Through doing this; I noticed a couple of interesting things about the culture

  • they do the hug and kiss on the check thing, which was pretty nerve wracking at first, but now I’m basically a pro. It’s especially something when you’re 6 foot 5, and having to bend down, and cheek kiss a little old Spanish lady.
  • Small thimbles of coffee are served (shots) at lunch times, and pretty much everyone partakes.
  • It could have been just the church we went to, but they have little wafers with crosses on them, which I thought was pretty neato.

Wafer time!

(I don’t think I’ve ever seen this religiously adorable)

Here is the church:

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(First Presbyterian Spanish, Our first church!)

And here’s the whole group

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(Squad life)


Assimilating

All throughout this week I was thinking and asking myself “how will I really get to know Miami, and know what the locals do so I can get the really authentic experience?” The best answer I came up with was to go to a local barber shot, mingle with the locals, and hopefully learn what’s off the beaten path of what tourists would normally know about.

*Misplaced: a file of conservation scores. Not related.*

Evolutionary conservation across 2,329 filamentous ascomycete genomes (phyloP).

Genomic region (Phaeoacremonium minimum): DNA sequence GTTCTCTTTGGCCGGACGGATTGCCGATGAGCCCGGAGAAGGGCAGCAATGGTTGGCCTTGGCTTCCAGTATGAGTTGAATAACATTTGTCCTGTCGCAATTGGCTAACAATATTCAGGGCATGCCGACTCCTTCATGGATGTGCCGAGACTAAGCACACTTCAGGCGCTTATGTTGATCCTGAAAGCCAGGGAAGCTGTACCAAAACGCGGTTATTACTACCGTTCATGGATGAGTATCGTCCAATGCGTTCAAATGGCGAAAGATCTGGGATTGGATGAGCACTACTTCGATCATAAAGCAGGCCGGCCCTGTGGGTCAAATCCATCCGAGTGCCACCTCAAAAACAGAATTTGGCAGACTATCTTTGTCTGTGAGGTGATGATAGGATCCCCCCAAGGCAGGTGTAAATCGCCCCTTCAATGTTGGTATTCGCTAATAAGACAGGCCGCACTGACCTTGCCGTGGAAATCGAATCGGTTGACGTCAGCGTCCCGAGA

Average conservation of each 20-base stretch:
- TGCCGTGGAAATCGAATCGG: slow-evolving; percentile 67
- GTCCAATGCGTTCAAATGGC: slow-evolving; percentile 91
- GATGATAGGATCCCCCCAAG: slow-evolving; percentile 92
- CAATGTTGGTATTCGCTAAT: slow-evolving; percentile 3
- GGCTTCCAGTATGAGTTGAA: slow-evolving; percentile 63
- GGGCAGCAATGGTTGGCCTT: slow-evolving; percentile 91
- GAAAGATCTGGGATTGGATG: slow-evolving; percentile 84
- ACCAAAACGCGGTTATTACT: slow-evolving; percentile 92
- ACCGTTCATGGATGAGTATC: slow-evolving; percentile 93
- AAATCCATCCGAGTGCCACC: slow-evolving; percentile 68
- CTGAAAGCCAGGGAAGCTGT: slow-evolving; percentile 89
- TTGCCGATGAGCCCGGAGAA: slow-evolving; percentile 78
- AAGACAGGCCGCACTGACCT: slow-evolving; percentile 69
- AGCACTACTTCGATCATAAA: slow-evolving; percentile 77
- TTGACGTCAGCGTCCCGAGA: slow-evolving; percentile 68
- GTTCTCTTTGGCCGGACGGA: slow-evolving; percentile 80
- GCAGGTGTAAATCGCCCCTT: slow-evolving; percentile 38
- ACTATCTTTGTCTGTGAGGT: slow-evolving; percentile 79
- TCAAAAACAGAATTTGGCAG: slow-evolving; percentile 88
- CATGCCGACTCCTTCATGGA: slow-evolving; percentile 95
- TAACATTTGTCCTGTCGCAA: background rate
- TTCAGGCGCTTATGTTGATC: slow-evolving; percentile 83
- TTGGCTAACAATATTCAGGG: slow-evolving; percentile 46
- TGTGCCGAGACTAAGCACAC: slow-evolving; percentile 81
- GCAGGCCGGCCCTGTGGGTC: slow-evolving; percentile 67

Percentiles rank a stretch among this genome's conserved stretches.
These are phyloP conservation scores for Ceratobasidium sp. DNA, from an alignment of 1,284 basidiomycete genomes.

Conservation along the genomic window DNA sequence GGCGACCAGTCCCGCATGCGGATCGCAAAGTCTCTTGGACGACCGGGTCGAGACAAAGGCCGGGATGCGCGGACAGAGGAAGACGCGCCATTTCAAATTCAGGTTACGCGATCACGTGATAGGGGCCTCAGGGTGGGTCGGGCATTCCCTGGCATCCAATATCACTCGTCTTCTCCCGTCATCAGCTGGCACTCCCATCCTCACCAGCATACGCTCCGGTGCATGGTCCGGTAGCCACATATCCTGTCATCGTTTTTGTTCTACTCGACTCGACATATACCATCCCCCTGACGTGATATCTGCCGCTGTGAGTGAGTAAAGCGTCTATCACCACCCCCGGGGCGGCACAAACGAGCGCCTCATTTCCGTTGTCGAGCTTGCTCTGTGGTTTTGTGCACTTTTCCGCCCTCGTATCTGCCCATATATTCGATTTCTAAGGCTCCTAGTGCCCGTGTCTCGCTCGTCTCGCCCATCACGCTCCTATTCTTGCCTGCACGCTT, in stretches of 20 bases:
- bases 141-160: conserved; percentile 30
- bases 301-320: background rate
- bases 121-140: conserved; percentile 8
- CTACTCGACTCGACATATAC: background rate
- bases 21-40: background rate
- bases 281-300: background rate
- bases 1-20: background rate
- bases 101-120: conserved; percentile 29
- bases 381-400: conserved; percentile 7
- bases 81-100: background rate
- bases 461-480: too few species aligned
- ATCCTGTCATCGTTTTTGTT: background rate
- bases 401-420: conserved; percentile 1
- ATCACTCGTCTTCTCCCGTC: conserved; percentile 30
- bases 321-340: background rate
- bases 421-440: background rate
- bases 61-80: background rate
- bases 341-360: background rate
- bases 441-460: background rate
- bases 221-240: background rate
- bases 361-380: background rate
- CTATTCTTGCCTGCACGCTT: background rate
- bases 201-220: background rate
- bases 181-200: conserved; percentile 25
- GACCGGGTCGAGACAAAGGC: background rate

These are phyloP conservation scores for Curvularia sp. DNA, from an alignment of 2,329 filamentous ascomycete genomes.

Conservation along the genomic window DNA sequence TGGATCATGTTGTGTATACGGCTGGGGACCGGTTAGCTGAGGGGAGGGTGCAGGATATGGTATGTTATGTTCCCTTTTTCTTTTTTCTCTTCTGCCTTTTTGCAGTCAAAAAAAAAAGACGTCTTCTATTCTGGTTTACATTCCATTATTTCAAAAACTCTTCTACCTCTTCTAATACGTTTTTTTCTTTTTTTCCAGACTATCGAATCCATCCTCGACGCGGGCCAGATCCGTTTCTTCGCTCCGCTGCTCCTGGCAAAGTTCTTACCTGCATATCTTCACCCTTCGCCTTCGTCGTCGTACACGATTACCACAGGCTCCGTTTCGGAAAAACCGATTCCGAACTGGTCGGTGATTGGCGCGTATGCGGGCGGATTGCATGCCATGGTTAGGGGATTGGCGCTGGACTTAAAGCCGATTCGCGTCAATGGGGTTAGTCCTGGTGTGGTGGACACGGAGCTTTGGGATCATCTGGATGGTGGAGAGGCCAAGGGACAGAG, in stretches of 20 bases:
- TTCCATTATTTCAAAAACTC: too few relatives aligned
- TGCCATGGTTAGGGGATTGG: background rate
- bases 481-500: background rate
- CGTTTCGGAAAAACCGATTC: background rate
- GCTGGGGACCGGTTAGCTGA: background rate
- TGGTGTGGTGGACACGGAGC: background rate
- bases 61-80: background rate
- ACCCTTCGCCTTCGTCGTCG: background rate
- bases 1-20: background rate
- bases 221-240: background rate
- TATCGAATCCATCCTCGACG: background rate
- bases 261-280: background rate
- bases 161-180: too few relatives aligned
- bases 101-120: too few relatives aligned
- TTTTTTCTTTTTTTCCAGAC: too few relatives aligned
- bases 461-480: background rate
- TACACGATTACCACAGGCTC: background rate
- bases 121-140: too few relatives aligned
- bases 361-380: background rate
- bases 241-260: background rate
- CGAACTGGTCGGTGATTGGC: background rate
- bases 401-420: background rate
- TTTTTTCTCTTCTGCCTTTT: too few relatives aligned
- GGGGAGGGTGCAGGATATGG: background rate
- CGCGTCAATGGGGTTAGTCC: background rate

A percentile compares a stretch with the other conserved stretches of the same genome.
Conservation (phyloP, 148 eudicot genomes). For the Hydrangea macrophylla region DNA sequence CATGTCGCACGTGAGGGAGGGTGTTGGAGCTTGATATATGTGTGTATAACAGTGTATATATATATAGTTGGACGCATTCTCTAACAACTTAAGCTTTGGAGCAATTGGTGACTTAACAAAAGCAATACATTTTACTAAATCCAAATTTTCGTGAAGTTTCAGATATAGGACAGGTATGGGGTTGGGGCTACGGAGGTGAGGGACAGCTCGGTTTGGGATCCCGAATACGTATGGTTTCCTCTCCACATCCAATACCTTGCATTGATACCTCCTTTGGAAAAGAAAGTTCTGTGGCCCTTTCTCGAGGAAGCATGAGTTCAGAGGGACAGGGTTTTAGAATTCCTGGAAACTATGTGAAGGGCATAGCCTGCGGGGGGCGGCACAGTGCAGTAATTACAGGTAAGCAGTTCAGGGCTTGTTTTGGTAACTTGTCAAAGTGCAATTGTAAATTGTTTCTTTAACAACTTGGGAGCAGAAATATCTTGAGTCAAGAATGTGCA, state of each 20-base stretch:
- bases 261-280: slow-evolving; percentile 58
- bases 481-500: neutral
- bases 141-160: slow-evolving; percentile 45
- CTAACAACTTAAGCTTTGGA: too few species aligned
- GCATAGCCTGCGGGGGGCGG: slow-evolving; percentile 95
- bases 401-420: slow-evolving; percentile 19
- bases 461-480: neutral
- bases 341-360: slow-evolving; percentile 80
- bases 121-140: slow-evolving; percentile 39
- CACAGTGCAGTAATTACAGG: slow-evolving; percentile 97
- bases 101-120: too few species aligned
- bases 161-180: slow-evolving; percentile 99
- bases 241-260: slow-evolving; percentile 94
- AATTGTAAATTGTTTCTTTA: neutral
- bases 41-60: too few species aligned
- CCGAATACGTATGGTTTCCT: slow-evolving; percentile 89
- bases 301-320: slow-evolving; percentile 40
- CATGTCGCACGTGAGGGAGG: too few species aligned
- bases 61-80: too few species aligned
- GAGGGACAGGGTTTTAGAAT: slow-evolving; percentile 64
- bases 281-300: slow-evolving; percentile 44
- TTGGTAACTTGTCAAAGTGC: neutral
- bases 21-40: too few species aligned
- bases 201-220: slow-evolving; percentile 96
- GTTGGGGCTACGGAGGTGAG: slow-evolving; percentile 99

So I turned to my good friend Reddit, and went to the first one people recommend. It was this quaint little place right next to Wynwood, which after finding that out I knew I had to go there since I was wanting a hip cut. While there I popped the question of “What should I do?” to all the barbers, and people in there. “You do the same stuff you you do in every city” is the reply I got back. Laughter erupted, but outside of that joyous noise it hit me like a ton of bricks that realization that maybe activities that are done in each city are the same, and maybe there’s nothing really different in each city. It’s just a different place with different people.

Luckily though, after prodding some more, and letting them think some more they gave me some helpful tips. Some things like going to the Everglades, and checking out some local events like Wynwood Art Walk Hopefully though I’ll be able to see what really makes this city shine all on it’s own. I also got a haircut that would help combat all of this heat, and humidity:

Before, and after hair pics
(Bring it on Miami!)

I heard from a past YAV, Patrick, that one of his housemates during his year in Belfast didn’t cut his hair at all,  It would certainly save money, and contribute to simple living, which is a big part of our year of service. I guess only time will tell if I’ll be able to handle all of this extra heat and humidity in my life, and will eventually have to chop off my hair.


Side Notes

  • Another big thing we did this week was go to all of our different placements, which was super exciting! Everybody’s non-profit seemed pretty great, and I could really tell that they were doing some amazing good in the city. I had a place called MVP (Most Valuable Protégés, Quinten has a place called Gate,
  • We also got to experience all the different parts of the city. It reminds me a lot of NYC with all the different Burroughs they have up there (Brooklyn, The Bronx, and whatnot). There’s Coral Cables, and Coconut Grove for example.
  • Michelle introduced us to an amazing gelato place that actually serves there gelato in cones. I guess dreams really do come true, ehh?